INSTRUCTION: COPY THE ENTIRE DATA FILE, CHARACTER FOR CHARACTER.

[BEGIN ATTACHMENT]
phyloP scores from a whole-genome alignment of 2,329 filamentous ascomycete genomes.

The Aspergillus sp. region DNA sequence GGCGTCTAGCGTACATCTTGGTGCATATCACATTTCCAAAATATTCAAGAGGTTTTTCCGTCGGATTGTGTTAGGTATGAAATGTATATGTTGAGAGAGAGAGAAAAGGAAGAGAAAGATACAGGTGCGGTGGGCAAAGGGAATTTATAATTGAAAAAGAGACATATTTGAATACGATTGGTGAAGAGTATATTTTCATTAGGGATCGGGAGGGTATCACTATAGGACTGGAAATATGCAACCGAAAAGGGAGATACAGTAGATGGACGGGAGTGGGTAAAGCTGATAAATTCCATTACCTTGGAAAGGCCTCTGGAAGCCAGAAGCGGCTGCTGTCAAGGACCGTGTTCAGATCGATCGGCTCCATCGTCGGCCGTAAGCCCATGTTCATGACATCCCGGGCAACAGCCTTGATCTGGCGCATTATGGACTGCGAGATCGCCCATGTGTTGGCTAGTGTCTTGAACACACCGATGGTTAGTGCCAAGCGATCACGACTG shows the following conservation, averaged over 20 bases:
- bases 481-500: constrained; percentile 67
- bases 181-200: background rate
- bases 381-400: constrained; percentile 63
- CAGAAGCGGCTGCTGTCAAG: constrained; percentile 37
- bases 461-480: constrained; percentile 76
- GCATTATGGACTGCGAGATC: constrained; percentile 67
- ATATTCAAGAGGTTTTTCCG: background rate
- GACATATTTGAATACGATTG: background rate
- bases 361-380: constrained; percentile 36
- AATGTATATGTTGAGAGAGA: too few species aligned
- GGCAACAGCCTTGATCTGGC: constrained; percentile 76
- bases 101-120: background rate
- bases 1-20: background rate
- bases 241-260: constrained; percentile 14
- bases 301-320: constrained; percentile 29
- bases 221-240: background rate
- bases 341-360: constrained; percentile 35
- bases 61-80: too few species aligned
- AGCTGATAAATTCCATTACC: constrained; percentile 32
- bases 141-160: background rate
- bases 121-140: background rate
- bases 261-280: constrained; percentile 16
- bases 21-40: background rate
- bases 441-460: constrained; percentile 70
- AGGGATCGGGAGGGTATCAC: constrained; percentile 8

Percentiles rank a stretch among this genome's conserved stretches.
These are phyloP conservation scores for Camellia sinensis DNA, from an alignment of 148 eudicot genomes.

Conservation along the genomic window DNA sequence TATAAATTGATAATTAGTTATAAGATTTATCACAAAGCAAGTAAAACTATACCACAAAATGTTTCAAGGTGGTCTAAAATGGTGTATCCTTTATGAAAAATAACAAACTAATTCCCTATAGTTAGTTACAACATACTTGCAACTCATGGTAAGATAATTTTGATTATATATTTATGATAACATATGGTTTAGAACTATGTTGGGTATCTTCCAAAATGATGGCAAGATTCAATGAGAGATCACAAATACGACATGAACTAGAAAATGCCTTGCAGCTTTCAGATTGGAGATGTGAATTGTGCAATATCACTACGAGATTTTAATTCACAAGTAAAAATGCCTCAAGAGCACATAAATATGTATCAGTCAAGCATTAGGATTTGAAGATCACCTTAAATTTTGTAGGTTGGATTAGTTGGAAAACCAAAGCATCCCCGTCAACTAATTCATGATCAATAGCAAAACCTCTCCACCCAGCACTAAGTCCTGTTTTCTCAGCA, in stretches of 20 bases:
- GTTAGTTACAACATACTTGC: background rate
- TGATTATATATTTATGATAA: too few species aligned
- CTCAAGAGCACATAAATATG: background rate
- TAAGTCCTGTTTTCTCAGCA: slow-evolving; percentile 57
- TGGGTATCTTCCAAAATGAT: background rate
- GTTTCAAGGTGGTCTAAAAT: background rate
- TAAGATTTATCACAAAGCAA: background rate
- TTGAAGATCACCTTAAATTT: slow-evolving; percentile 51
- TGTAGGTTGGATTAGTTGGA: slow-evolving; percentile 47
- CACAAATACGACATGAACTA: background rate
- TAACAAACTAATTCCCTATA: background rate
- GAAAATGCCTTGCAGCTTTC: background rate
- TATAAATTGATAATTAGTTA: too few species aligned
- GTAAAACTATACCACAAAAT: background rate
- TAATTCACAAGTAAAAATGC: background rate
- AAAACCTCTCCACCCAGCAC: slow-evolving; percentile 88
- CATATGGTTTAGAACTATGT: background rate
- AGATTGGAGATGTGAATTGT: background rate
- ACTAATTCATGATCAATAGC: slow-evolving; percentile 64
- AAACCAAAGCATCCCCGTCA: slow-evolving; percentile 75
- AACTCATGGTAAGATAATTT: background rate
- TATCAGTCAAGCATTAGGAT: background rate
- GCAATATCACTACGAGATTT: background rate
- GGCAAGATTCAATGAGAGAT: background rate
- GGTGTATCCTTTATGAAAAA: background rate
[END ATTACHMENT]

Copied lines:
phyloP scores from a whole-genome alignment of 2,329 filamentous ascomycete genomes.

The Aspergillus sp. region DNA sequence GGCGTCTAGCGTACATCTTGGTGCATATCACATTTCCAAAATATTCAAGAGGTTTTTCCGTCGGATTGTGTTAGGTATGAAATGTATATGTTGAGAGAGAGAGAAAAGGAAGAGAAAGATACAGGTGCGGTGGGCAAAGGGAATTTATAATTGAAAAAGAGACATATTTGAATACGATTGGTGAAGAGTATATTTTCATTAGGGATCGGGAGGGTATCACTATAGGACTGGAAATATGCAACCGAAAAGGGAGATACAGTAGATGGACGGGAGTGGGTAAAGCTGATAAATTCCATTACCTTGGAAAGGCCTCTGGAAGCCAGAAGCGGCTGCTGTCAAGGACCGTGTTCAGATCGATCGGCTCCATCGTCGGCCGTAAGCCCATGTTCATGACATCCCGGGCAACAGCCTTGATCTGGCGCATTATGGACTGCGAGATCGCCCATGTGTTGGCTAGTGTCTTGAACACACCGATGGTTAGTGCCAAGCGATCACGACTG shows the following conservation, averaged over 20 bases:
- bases 481-500: constrained; percentile 67
- bases 181-200: background rate
- bases 381-400: constrained; percentile 63
- CAGAAGCGGCTGCTGTCAAG: constrained; percentile 37
- bases 461-480: constrained; percentile 76
- GCATTATGGACTGCGAGATC: constrained; percentile 67
- ATATTCAAGAGGTTTTTCCG: background rate
- GACATATTTGAATACGATTG: background rate
- bases 361-380: constrained; percentile 36
- AATGTATATGTTGAGAGAGA: too few species aligned
- GGCAACAGCCTTGATCTGGC: constrained; percentile 76
- bases 101-120: background rate
- bases 1-20: background rate
- bases 241-260: constrained; percentile 14
- bases 301-320: constrained; percentile 29
- bases 221-240: background rate
- bases 341-360: constrained; percentile 35
- bases 61-80: too few species aligned
- AGCTGATAAATTCCATTACC: constrained; percentile 32
- bases 141-160: background rate
- bases 121-140: background rate
- bases 261-280: constrained; percentile 16
- bases 21-40: background rate
- bases 441-460: constrained; percentile 70
- AGGGATCGGGAGGGTATCAC: constrained; percentile 8

Percentiles rank a stretch among this genome's conserved stretches.
These are phyloP conservation scores for Camellia sinensis DNA, from an alignment of 148 eudicot genomes.

Conservation along the genomic window DNA sequence TATAAATTGATAATTAGTTATAAGATTTATCACAAAGCAAGTAAAACTATACCACAAAATGTTTCAAGGTGGTCTAAAATGGTGTATCCTTTATGAAAAATAACAAACTAATTCCCTATAGTTAGTTACAACATACTTGCAACTCATGGTAAGATAATTTTGATTATATATTTATGATAACATATGGTTTAGAACTATGTTGGGTATCTTCCAAAATGATGGCAAGATTCAATGAGAGATCACAAATACGACATGAACTAGAAAATGCCTTGCAGCTTTCAGATTGGAGATGTGAATTGTGCAATATCACTACGAGATTTTAATTCACAAGTAAAAATGCCTCAAGAGCACATAAATATGTATCAGTCAAGCATTAGGATTTGAAGATCACCTTAAATTTTGTAGGTTGGATTAGTTGGAAAACCAAAGCATCCCCGTCAACTAATTCATGATCAATAGCAAAACCTCTCCACCCAGCACTAAGTCCTGTTTTCTCAGCA, in stretches of 20 bases:
- GTTAGTTACAACATACTTGC: background rate
- TGATTATATATTTATGATAA: too few species aligned
- CTCAAGAGCACATAAATATG: background rate
- TAAGTCCTGTTTTCTCAGCA: slow-evolving; percentile 57
- TGGGTATCTTCCAAAATGAT: background rate
- GTTTCAAGGTGGTCTAAAAT: background rate
- TAAGATTTATCACAAAGCAA: background rate
- TTGAAGATCACCTTAAATTT: slow-evolving; percentile 51
- TGTAGGTTGGATTAGTTGGA: slow-evolving; percentile 47
- CACAAATACGACATGAACTA: background rate
- TAACAAACTAATTCCCTATA: background rate
- GAAAATGCCTTGCAGCTTTC: background rate
- TATAAATTGATAATTAGTTA: too few species aligned
- GTAAAACTATACCACAAAAT: background rate
- TAATTCACAAGTAAAAATGC: background rate
- AAAACCTCTCCACCCAGCAC: slow-evolving; percentile 88
- CATATGGTTTAGAACTATGT: background rate
- AGATTGGAGATGTGAATTGT: background rate
- ACTAATTCATGATCAATAGC: slow-evolving; percentile 64
- AAACCAAAGCATCCCCGTCA: slow-evolving; percentile 75
- AACTCATGGTAAGATAATTT: background rate
- TATCAGTCAAGCATTAGGAT: background rate
- GCAATATCACTACGAGATTT: background rate
- GGCAAGATTCAATGAGAGAT: background rate
- GGTGTATCCTTTATGAAAAA: background rate